Friday, December 03, 2004

Newsgroup response: SNA and IR for email corpus

Hi Kelly:

To answer your question, no I haven't yet built an enterrpise-class implementation of my proposal. Smaller models work by my proposal has a few limitations:

1. People and organizations can be quite picky about email. While employers generally have the right to monitor their employee's email (there are a number of recent attempts to legislate informed consent, etc.), few companies actually like to do it and few organizations like tampering with their email servers since they represent the communication life-blood of their organizations.

2. One of the limitations to my proposal lies in the structure of social networks. While combining IR and SNA may allow one to determine networks or communities related to particular key words, this information is of dubious value. The first limitation is IR-related: distinct vocabulary is an important feature of homophilous social groups. An outsider, therefor, will not have access to the vocabulary actually used by members of a particular community. The second is SNA related. With social networks, one is generally concerned with the bridges between distinct communities rather than the links within a community. From an information theory perspective, a group of like minded individuals is likely to produce relatively homogeneous information so the value of that information is low. More important is the source of novel information that comes from other communities through the existence of "weak ties". Operationalizing the concept of "weak ties" in a quantitative manner is exceptionally difficult.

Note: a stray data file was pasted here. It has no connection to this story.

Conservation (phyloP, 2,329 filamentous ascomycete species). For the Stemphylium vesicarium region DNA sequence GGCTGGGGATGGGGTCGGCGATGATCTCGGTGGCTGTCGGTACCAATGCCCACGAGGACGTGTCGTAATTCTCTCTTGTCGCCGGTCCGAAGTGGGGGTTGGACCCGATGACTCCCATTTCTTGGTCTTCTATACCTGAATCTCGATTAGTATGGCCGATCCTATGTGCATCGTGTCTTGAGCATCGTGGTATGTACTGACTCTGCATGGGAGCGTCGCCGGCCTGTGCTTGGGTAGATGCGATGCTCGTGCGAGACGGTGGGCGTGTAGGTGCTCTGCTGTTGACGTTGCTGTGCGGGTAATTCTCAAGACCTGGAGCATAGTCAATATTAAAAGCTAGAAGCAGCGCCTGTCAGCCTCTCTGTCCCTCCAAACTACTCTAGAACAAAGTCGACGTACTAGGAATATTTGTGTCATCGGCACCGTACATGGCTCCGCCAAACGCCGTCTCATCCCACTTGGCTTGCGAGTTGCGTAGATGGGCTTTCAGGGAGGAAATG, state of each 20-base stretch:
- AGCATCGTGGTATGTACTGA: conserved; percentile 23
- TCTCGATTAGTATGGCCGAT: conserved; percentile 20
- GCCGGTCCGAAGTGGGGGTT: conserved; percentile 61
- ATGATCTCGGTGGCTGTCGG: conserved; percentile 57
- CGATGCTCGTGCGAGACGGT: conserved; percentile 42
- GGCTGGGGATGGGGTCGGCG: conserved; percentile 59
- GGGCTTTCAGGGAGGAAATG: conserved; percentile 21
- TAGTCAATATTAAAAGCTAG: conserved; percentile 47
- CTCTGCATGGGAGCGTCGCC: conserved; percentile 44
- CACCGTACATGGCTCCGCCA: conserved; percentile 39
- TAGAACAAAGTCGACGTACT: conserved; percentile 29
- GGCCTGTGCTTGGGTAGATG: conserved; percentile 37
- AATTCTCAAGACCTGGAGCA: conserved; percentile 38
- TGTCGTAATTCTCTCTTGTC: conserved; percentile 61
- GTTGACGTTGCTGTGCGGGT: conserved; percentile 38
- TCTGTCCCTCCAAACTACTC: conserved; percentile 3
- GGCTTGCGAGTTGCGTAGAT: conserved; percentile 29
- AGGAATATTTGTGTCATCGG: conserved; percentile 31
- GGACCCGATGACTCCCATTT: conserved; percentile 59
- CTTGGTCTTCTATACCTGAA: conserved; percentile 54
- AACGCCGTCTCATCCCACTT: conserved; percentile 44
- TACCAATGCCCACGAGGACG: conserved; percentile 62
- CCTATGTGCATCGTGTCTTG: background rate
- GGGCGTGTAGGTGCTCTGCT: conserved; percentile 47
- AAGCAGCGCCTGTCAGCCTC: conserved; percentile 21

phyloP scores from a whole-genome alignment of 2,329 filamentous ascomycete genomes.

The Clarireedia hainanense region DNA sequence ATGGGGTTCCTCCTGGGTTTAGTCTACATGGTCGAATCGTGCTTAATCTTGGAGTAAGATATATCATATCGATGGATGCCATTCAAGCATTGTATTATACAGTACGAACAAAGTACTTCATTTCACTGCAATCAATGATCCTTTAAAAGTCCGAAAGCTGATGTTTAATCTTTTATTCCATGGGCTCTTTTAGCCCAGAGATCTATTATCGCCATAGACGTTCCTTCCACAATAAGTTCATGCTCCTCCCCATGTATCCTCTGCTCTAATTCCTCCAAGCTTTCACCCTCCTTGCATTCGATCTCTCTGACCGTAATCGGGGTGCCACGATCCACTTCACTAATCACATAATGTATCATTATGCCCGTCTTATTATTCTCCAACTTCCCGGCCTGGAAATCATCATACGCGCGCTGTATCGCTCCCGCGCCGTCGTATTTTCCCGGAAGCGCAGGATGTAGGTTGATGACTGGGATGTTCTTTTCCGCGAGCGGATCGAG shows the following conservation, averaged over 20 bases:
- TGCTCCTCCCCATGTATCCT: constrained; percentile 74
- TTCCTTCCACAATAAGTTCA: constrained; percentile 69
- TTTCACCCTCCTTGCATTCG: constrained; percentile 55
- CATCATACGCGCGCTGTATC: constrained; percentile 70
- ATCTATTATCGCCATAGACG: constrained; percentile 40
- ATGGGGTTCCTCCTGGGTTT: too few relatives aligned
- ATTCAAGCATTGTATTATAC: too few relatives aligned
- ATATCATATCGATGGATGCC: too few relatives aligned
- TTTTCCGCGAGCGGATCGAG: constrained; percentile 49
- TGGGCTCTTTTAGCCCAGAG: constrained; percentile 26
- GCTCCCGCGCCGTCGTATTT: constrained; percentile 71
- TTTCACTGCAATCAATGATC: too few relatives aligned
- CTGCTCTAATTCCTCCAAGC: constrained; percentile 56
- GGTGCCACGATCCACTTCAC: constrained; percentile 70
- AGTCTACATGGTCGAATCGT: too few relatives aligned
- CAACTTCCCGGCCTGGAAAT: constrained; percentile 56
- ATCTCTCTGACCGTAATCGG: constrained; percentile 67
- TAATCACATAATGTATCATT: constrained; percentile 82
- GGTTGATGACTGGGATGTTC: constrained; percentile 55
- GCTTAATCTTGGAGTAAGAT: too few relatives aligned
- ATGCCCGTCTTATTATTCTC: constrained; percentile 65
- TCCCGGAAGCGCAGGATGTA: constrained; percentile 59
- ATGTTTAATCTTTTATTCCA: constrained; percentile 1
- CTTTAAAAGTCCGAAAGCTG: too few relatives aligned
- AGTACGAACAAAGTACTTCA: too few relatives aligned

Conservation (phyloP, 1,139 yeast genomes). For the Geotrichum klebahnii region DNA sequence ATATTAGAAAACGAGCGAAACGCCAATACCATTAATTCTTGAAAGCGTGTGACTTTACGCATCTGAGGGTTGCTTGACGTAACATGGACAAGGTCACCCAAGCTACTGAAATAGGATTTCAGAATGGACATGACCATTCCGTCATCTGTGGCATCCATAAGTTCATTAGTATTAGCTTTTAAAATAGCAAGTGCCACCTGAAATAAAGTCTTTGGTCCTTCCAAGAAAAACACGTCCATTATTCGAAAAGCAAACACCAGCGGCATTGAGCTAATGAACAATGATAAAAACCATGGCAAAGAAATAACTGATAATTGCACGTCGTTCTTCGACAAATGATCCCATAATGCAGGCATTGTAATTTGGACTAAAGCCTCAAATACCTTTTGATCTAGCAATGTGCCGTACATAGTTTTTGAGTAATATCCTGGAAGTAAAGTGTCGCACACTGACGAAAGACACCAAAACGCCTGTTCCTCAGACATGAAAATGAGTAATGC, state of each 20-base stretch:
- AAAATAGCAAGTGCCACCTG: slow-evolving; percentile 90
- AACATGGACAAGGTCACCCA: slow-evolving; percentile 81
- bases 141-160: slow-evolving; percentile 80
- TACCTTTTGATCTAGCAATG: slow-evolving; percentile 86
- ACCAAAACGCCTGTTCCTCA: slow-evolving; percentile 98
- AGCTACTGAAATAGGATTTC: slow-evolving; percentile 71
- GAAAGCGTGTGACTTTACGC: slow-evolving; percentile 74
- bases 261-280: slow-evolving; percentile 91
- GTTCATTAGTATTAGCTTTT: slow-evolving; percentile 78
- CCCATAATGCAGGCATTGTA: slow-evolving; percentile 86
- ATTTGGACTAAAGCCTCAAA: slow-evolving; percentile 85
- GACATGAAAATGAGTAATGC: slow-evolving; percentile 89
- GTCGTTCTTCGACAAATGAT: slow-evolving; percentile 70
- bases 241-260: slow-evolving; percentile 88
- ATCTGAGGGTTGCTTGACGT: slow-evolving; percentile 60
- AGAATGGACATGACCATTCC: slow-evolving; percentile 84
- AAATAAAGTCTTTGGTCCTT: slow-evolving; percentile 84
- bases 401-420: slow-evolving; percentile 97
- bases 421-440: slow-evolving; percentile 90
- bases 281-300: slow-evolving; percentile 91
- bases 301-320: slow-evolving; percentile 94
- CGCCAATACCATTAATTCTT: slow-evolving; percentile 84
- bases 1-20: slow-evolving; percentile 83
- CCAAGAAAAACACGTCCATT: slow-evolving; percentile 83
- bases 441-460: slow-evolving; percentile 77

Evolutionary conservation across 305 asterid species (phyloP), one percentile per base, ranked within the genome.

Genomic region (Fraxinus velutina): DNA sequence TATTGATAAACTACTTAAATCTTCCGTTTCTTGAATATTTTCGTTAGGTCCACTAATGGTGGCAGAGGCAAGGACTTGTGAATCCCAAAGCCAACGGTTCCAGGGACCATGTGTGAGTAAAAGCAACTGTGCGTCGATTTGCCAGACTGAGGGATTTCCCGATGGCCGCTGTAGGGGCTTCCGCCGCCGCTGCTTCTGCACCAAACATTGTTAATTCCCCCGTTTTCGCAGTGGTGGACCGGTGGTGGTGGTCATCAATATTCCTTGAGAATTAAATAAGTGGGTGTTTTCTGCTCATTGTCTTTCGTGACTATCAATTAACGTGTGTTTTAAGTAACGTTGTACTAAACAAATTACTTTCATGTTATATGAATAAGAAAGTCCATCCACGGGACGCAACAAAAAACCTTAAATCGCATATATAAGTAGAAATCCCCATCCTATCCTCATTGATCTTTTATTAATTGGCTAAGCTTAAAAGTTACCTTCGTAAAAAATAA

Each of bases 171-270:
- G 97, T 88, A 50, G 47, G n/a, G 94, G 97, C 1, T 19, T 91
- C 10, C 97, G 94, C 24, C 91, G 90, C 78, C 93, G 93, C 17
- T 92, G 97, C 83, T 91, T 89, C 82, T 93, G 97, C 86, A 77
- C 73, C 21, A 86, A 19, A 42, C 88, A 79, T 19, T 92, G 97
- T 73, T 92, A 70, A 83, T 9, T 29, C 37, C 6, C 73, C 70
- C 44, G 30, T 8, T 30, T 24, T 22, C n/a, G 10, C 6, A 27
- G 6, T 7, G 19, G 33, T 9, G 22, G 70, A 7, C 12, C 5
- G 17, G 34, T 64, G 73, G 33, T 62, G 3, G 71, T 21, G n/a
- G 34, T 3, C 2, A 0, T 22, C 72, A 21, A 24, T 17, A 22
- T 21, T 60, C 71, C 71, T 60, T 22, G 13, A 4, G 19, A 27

3. Interpretation of the representation of a social network is also quite difficult. Social networks are generally represented as node and link diagrams. These diagrams can be generated through the use of a variety of methods such as multi-dimensional scaling or spring-embedded algorithms; However, devining what the diagrams actually mean can be quite complicated. The diagrams can be used to test or develop hypotheses but they likely wouldn't support a process of general sense-making for the average user.

4. Newsgroups--while very convenient for research--aren't nearly as applicable for SNA as email. Email is practically an ubiquitous tool within many organizations while newsgroups are somewhat novel backwaters of information. Email is an essential component of the ongoing information flow of an organization while newsgoups are... well, not. In a Heideggerian sense, email is ready-to-hand while newsgoups are present-at-hand: useful but requiring conscious thought in use.

From a macro-sociological perspective, we can borrow some concepts from Giddens's theory of structuration and Yates and Orlikowski's notion of genres. In structuration we are both shaped by and shape our social environments through interaction with it. Genres--such as email--play a crucial role in structuration through their limitations and affordances. Email--being ready-to-hand--plays a more important role in the development of social environments (and social networks) than newsgroups. Therefor, in order to understand social environments through SNA email is the best choice.

It could be argued that newsgroups also have a role in structuration. I suspect that their role is considerably different than the mundane email message communicating basic information about ongoing daily concerns. Participation in newsgroups--by no means an ubiquitous activity--probably has to do with more of a Maussian gift economy type of thing. Hence, involvement is more about personal advantage and self-glorification than about the information exchange of email. Why else would I feel the need to demonstrate my knowledge of obscure sociological theory!?

These are just some thoughts. SNA can be a powerful tool. I suspect that it's a better tool for discovering questions than creating answers--caveat emptor.



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